One of the most frustrating things about politics is the use of simplistic labels to categorize political beliefs-in particular, the terms “conservative” and “liberal.”
Instead of a “left-right” political spectrum, Libertarians are quick to note that people embrace various degrees of freedom (or government) in two separate realms: economic markets and personal or social behaviors. A popular and useful “two-dimensional” quiz along these lines is available at www.theadvocates.org/quiz.
A two-dimensional quiz results in four categories. Conservatives are described as those who prefer a large degree of economic freedom, but significant limits on personal freedom. Liberals are those who prefer a large degree of personal freedom, but significant limits on economic freedom. “Statists” want a lot of government intervention in both realms. Libertarians favor minimal government involvement in both realms.
While a two-dimensional quiz is preferable to a one-dimensional spectrum, it still falls short in that it reduces complex policy preferences into relatively narrow categories.
In particular, the terms “conservative” and “liberal” are immediately complicated by the fact that there are various types of each. At the end of the day, unless adjectives are added to these one-word labels, they are not particularly helpful for drawing lines in shifting political sands.
Some pundits are quick to make such distinctions. And so, for example, they commonly make references to more specific groups like fiscal conservatives and environmentalists.
But many others use the simple but muddy terms, adding to the confusion. Perhaps it is a desire to unify things under a single label. Perhaps it is driven by a desire to make politics into an “us vs. them” (conservative vs. liberal) contest. In any case, the tendency to use simplistic labels is more tempting under three circumstances.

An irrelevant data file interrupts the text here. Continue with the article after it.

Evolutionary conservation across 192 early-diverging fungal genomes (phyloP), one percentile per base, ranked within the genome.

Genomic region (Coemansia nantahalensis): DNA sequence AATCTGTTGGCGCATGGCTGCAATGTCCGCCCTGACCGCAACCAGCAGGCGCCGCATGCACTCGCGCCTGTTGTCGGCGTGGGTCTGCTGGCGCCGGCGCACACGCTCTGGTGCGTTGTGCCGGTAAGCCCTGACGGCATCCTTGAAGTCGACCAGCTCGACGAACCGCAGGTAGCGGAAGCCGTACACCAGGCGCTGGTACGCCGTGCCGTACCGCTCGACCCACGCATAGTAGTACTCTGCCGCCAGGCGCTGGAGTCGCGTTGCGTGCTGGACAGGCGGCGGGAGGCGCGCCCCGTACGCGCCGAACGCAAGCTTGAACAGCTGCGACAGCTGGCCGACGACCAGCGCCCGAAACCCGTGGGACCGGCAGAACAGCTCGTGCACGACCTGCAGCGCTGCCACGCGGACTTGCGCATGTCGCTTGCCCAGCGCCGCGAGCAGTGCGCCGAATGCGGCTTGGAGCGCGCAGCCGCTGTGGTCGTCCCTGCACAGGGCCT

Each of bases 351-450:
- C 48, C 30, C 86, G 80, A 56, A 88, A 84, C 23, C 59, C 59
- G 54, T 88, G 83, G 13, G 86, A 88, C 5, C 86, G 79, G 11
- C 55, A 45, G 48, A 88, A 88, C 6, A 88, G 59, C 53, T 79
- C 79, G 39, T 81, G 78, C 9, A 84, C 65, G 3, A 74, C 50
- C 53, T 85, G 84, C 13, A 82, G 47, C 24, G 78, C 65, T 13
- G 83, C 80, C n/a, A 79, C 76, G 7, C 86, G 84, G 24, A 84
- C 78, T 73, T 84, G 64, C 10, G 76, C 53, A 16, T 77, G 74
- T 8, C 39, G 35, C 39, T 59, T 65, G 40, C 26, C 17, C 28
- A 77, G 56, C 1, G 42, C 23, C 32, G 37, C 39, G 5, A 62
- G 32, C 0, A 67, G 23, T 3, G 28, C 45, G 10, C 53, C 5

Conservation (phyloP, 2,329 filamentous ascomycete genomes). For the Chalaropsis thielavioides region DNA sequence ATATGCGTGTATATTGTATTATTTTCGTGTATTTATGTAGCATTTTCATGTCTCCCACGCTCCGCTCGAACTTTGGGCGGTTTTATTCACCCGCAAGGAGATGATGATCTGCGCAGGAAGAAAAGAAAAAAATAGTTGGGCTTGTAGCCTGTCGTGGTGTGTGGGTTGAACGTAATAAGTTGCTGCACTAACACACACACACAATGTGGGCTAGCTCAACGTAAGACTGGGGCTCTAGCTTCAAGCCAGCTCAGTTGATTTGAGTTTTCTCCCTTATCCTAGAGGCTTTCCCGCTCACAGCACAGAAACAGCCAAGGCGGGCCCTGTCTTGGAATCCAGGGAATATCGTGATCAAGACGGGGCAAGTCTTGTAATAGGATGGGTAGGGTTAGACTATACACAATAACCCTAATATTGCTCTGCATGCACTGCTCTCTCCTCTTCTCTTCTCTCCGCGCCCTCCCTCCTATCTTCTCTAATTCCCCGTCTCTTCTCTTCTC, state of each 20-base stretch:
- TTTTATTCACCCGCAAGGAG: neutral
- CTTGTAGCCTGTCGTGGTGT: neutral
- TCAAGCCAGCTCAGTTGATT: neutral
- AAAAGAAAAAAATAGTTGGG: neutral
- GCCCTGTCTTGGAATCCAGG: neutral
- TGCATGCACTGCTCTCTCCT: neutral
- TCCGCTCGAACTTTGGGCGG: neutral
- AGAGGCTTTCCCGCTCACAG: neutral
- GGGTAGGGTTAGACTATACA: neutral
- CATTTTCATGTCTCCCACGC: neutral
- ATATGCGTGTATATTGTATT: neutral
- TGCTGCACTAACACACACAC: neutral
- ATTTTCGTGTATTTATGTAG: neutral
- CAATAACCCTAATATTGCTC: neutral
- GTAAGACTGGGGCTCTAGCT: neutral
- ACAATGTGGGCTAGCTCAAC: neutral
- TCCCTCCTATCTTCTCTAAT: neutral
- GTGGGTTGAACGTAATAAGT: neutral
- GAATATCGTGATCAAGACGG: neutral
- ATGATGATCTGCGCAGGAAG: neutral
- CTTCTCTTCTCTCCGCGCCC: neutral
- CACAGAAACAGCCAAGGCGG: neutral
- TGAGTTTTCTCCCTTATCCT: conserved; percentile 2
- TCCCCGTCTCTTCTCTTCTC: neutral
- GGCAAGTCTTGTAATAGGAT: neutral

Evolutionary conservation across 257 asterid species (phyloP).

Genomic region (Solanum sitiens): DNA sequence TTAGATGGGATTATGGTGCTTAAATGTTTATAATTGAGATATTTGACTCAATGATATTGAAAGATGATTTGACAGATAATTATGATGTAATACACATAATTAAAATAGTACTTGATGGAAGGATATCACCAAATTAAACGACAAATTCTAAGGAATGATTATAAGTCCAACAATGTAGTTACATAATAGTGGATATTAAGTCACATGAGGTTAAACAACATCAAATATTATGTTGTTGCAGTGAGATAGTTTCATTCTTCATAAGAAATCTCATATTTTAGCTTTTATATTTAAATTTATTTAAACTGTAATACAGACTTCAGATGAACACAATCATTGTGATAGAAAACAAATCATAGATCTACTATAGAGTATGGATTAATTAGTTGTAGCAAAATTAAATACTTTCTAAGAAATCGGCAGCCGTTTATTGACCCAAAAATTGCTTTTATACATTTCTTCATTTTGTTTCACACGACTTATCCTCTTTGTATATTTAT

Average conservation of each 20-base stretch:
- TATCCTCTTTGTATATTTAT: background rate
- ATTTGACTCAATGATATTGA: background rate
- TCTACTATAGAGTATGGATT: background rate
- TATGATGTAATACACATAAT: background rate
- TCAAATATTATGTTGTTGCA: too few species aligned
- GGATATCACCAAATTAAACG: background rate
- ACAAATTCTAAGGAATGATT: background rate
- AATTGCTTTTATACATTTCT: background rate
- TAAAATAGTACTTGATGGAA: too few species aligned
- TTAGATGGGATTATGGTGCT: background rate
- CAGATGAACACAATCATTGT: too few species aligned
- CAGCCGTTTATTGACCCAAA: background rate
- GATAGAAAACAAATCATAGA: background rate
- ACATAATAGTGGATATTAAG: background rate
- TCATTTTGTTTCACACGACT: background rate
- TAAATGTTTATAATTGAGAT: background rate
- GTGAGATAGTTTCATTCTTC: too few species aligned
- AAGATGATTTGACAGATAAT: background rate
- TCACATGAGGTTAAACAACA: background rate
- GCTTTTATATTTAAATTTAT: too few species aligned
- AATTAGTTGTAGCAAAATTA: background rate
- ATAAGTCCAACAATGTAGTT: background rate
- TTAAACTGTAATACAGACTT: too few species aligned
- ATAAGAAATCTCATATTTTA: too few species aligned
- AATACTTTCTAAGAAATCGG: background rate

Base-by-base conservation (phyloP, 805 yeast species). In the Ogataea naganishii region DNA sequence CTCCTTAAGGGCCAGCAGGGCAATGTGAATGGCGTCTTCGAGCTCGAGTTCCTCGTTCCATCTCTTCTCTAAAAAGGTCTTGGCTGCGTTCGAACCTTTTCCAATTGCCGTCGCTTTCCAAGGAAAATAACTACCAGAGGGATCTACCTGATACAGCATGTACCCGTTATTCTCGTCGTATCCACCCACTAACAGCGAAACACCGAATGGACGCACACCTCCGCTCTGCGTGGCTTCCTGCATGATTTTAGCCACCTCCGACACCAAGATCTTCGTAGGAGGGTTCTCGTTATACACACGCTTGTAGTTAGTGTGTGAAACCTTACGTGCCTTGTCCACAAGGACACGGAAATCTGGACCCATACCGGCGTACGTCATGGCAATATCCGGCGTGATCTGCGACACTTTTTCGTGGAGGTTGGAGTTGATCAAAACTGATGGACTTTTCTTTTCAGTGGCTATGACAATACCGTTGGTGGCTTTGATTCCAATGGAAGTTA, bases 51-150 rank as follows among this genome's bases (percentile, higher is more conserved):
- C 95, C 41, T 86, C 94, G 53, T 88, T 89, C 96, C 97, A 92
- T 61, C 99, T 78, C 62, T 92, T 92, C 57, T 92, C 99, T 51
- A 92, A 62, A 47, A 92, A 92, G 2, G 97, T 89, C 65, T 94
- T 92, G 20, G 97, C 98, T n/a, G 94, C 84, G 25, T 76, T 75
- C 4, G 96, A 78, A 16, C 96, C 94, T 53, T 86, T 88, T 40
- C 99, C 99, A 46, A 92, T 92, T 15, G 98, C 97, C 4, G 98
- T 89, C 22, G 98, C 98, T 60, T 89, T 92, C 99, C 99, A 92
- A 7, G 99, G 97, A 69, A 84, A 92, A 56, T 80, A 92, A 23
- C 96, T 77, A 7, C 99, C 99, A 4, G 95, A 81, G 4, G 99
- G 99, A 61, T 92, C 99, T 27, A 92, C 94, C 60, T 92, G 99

First, when the general public does not pay much attention to politics (as is common), then labels are a convenient though flawed way to communicate about politics with most people. At some level, this is as unavoidable as the 30-second “sound-bite.” The fact of the matter is that most people are busy mowing their lawns and raising their kids and aren’t going to give much time to thinking about politics. Thankfully, we live in a country where this is possible!
Second, labels will be more prevalent when politics are not likely to solve much in terms of policy. Quick labels allow politicians to distract the general public from the inability of politics to address certain problems.
Third, when much is at stake in terms of political power, labels allow a political party to shore up its base and demonize its opponents. When combined with a general inability of politics to address our problems, the result will be more demonization — and shoring up the base indirectly by criticizing “them.”
As such, labels often encourage people to focus on who (or what) they oppose instead of who (or what) they support. We see a lot of this today. For example, people routinely vote for “the lesser of two evils” rather than avidly supporting a certain candidate.